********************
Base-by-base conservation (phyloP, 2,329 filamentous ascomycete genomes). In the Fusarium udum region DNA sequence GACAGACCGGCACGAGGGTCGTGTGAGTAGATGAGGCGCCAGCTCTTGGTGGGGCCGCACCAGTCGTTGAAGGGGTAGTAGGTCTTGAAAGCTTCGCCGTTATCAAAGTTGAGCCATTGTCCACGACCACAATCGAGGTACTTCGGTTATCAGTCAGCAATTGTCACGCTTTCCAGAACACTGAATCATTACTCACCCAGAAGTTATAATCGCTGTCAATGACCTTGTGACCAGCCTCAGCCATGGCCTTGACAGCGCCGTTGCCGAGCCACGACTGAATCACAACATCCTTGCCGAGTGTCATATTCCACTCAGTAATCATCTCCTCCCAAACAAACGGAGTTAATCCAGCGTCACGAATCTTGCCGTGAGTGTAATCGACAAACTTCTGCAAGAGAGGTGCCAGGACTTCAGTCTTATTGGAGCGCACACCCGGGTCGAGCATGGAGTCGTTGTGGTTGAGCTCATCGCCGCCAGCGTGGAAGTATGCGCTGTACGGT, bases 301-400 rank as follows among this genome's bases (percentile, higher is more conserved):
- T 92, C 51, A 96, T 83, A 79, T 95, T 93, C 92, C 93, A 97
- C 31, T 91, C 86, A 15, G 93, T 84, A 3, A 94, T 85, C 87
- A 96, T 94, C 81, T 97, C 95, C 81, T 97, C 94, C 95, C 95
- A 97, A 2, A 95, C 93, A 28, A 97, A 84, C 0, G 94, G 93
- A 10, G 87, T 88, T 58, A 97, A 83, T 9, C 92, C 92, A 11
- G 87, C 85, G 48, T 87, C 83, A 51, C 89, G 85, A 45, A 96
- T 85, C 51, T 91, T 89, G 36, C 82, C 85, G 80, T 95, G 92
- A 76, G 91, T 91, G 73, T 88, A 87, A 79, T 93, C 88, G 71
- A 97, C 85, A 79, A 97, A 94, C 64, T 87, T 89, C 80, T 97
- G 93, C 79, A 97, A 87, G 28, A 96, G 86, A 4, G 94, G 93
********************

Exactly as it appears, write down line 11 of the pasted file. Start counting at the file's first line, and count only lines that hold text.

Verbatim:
- G 93, C 79, A 97, A 87, G 28, A 96, G 86, A 4, G 94, G 93